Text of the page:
Are the teams you manage winning teams?
Any number of situations might call for an overhaul of your team-building approach. Perhaps your organisation is calling on a newly-minted team to meet a specific business challenge. Maybe you've taken the helm of an established, but underperforming team. Or, you might lead a virtual team, whose members are spread across different countries and time zones.
Whatever the case may be for you, it’s critical to know what factors make teams work well. Dr. Gordy Curphy — a distinguished international I/O psychologist, researcher, and consultant with over 30 years of experience — brings us a new, powerful paradigm for understanding what the best teams are made of, called the Rocket Model™.
In this blog, we explain exactly how The Rocket Model helps executive leaders, managers and HR professionals create rock-solid teams, and bring existing ones up to new standards of excellence.
What is the Rocket Model?
The Rocket Model is a helpful framework designed to reveal the particulars of what makes a team functional and effective. It clarifies the key areas in which teams should always be strong, and provides leaders with tools for improving team structure and productivity in real time.
The model is visualised as a rocket that’s made up of seven building blocks and surrounded by a ‘context’ cloud, which defines situational and environmental factors facing your team. The rocket’s blocks and the cloud represent the seven areas that great teams need to understand and excel in: Power, mission, talent, norms, buy-in, resources, morale and results.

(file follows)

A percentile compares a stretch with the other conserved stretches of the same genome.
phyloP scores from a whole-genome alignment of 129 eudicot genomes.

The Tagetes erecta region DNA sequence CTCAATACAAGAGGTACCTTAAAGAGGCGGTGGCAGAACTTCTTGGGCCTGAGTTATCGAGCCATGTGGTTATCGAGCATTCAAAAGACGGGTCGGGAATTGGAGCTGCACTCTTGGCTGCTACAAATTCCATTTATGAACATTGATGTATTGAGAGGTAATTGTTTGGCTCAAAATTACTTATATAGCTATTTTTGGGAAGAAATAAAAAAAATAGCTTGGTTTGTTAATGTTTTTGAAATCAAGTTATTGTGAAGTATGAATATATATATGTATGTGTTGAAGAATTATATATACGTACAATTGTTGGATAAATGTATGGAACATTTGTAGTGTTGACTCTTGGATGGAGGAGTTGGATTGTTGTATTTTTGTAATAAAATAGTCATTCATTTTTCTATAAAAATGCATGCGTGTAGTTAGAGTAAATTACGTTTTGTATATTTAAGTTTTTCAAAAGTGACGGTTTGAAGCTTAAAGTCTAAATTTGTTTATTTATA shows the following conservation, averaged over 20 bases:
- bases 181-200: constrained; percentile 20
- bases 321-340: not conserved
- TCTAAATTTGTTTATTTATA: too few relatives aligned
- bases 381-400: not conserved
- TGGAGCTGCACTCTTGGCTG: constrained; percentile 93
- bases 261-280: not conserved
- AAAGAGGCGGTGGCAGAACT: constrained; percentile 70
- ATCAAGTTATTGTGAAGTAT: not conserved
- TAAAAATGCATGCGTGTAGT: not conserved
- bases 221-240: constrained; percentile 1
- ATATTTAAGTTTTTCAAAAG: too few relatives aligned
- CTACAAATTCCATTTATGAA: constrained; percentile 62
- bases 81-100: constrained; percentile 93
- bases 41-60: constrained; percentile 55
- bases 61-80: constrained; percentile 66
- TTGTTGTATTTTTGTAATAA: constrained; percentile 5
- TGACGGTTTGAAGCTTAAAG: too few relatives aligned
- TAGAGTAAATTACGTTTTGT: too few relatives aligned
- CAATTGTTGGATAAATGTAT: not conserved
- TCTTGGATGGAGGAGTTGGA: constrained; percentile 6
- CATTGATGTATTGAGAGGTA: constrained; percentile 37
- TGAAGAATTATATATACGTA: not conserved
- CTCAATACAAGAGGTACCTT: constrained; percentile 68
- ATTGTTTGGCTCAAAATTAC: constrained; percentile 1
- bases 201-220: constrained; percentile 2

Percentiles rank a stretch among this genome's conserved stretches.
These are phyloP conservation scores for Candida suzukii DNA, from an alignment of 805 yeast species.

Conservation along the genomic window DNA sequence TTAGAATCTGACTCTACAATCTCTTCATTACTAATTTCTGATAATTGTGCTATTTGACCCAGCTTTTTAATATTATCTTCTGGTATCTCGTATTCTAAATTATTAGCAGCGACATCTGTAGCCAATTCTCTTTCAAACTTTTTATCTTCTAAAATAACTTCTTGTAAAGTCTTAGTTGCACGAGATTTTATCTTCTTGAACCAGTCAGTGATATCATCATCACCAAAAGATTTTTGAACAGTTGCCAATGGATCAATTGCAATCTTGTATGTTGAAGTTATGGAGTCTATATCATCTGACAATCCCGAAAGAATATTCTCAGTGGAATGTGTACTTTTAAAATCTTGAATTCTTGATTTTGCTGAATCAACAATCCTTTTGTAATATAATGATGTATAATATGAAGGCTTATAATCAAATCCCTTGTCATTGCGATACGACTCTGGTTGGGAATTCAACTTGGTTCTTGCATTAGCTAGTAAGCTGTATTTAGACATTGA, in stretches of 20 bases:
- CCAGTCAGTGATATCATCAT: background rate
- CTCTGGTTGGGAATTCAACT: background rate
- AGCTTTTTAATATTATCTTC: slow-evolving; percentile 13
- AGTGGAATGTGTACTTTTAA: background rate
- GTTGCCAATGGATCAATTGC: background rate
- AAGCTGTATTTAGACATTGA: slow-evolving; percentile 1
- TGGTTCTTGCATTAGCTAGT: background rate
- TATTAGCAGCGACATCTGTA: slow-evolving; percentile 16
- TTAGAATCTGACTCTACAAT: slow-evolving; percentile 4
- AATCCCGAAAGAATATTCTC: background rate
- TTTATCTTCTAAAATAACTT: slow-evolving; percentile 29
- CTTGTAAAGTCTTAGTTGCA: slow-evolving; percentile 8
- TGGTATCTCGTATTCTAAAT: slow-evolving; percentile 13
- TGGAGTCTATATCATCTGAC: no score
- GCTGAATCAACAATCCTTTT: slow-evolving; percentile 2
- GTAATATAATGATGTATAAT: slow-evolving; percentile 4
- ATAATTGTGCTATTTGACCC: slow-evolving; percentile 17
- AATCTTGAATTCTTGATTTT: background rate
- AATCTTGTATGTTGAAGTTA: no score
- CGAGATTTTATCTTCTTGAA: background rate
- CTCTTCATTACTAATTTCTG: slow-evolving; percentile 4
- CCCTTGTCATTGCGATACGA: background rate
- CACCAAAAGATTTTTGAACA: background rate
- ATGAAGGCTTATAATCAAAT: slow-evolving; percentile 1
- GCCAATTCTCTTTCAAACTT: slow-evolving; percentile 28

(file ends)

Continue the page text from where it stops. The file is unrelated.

With the model, leaders can hone in on team flaws with greater accuracy. They can then make more efficient, targeted improvements that produce better relationships and work outcomes.
How the Rocket Model helps leaders create superior teams
Each of the seven components of the Rocket Model can be framed as a question. For example, the question for mission asks, 'Why are we here?' And for buy-in, 'Are we all committed to success?'
To answer these questions, team members complete a questionnaire called the Team Assessment Survey (TAS-II). As team members provide personalised feedback in the survey, team strengths and weaknesses along all eight (including context) dimensions of the model are exposed.
Leaders can then act to improve the weak areas. While teamwork is in progress, leaders can incorporate tested, proven group activities from the Rocket Model that fix bad practices and sharpen skills in the identified areas of concern.
Ultimately, team members grow personally and become more unified in purpose, the whole team comes out stronger and better-resourced, and overall objectives are brought within easy reach.